After nearly four straight days of rain, sunshine has finally graced the Croissette. It’s glorious. Wardrobes have gotten significantly skimpier and smiles have broadened greatly, and everyone at Cannes seems to be settling in. The great irony about this festival is that just when one gets used to the insane schedule, it’s time to depart home. Anyway, here are some more cinematic images I’ve been thinking about from films inside and out of the competition.
Shield of Straw (dir. Takashi Miike): A much needed reprieve from the usually heavy-handed fare at Cannes, the newest Miike (at least until he releases another one next week) is genre cinema on fire. Two security agents are tasked with protecting a serial child murderer after the wealthy yakuza grandfather of one of the victims puts a public bounty on the killer’s head. Everyone they come in contact with (nurses, civilians, mechanics) could be an assassin, including the police officers themselves. The hunt is on almost immediately, beginning with a brilliantly mad action scene involving a massive parade of cop cars and a nitrogen truck bomb careening down the freeway. But it’s the sequence right before that contains my favorite image in the film. As the opening credits play, a sharply dressed shooter takes aim at an off-screen target and fires, producing a thick plume of blue-tinged smoke that engulfs his body before slowly evaporating. It’s a perfect visual analog for the film’s fleeting veil of protection, so integral to the film’s themes of honor and sacrifice.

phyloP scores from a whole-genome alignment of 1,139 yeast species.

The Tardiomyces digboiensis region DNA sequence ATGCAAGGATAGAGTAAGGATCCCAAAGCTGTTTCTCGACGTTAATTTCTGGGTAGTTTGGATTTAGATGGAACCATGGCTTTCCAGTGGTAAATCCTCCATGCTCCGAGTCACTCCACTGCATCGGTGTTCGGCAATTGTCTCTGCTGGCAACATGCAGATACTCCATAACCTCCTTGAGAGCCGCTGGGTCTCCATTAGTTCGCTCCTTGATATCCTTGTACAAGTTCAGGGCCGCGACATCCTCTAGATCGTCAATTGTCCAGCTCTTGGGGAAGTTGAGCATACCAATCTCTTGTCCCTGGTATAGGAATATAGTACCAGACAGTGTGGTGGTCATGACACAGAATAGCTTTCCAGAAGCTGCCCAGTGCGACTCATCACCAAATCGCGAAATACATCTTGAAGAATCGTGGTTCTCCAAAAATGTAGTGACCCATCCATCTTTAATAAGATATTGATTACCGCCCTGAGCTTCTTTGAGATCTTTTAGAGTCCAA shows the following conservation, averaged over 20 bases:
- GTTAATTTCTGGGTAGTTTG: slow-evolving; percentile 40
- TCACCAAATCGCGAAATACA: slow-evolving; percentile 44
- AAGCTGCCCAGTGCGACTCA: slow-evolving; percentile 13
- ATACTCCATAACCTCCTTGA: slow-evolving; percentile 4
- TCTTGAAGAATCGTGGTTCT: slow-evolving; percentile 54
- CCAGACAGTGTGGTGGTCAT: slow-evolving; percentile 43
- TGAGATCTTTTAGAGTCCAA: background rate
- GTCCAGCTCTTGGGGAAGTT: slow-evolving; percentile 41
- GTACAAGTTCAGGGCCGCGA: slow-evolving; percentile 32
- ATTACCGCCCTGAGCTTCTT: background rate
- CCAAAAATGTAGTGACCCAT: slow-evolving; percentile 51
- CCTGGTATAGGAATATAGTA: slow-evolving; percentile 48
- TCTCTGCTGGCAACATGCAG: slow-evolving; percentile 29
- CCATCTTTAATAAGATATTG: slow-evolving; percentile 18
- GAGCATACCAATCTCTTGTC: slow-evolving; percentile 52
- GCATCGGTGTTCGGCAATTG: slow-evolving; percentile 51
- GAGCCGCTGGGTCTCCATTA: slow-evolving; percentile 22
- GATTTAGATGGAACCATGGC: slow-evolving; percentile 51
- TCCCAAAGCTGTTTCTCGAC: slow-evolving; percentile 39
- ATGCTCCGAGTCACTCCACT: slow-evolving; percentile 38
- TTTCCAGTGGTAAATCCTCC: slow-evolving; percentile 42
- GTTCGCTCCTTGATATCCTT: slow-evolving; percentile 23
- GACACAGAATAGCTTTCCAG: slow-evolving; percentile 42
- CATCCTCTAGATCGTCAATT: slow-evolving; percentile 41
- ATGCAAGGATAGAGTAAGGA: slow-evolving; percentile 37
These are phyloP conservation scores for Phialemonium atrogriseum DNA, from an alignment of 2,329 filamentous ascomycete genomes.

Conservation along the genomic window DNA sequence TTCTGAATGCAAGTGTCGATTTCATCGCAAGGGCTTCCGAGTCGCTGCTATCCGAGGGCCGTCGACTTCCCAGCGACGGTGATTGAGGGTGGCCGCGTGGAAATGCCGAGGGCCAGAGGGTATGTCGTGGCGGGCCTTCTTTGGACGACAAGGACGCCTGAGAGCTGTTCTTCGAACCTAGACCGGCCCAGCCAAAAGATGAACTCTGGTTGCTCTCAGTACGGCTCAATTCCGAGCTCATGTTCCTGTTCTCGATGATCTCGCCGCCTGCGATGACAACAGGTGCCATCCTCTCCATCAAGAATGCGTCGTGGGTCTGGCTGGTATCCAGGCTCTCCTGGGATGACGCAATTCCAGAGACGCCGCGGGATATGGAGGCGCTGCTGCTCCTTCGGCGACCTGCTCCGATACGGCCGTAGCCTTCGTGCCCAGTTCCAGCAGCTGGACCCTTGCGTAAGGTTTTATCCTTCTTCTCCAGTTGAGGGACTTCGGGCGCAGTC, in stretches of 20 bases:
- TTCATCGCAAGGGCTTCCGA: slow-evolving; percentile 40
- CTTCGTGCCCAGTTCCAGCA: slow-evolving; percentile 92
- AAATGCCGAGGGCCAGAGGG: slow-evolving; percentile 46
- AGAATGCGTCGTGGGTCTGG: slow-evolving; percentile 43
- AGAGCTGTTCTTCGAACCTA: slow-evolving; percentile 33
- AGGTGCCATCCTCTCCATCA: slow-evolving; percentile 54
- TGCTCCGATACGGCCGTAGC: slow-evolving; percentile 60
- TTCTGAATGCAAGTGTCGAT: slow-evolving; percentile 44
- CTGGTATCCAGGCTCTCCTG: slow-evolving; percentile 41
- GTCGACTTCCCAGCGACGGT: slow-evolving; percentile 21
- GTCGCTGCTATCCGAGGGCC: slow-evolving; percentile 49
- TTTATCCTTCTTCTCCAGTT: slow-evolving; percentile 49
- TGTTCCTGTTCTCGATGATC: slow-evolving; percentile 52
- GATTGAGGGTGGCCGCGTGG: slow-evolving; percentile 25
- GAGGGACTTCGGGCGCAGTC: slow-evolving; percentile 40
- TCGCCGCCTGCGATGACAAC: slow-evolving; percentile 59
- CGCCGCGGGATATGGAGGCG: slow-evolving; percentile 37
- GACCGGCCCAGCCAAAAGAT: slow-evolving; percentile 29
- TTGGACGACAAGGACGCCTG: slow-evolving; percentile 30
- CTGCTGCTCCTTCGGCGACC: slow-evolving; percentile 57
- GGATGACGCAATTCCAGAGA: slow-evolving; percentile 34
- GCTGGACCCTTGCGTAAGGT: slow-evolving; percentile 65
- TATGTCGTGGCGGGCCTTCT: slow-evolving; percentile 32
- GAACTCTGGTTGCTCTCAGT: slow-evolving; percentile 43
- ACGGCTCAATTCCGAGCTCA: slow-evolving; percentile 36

Borgman (dir. Alex van Wamerdan): Five minutes of pure cinema open this unsettlingly bleak dark comedy about a drifter/demon who causes havoc within a wealthy Dutch family on the verge of collapse. Sans dialogue, a gunslinger, a knife-wielder, and a shotgun-toting priest ramp up for a morning hunt, sharpening weapons and loading clips. The trio then moves forward into a dense forest, stalking a contingent of devils living underground in primitive dwellings just below the surface. As the titular Borgman realizes his life is in danger, the sharp blade of a lengthy staff strikes through the ground and nearly impales his skull. Too bad the rest of this ambitious yet strangely cyclical film succumbs to deadpan suffering and obscured religious connotations.
Tip Top (dir. Serge Bozon): Utterly insane. This indescribable anti-procedural from the great young French director of La France, about two I.A. detectives attempting to solve a series of murders involving Algerian drug informants, is the oddest film of Cannes 2013. The great Isabelle Huppert plays Esther, a blunt force female hammer of a woman who openly reveals her sadomasochistic tendencies, which involve very rough sex. Her obsession produces a moment so strange that it’s sure to be the one I remember most. After participating in a brutal beat-down session with her husband, Esther goes back to work the next day sporting some serious morning after scars. A particularly nasty one on the bridge of her nose opens up, producing a trickle of blood that smoothly drips down to the tip of her outstretched tongue. Not only does this shocking image express the film’s evocative and challenging sense of humor, it becomes a symbol for unresolved rage that cannot help but ooze from the body in the strangest of ways.
Glenn Heath Jr. is a film critic for Slant Magazine, Not Coming to a Theater Near You, The L Magazine, and The House Next Door. Glenn is also a full-time Lecturer of Film Studies at Platt College and National University in San Diego, CA.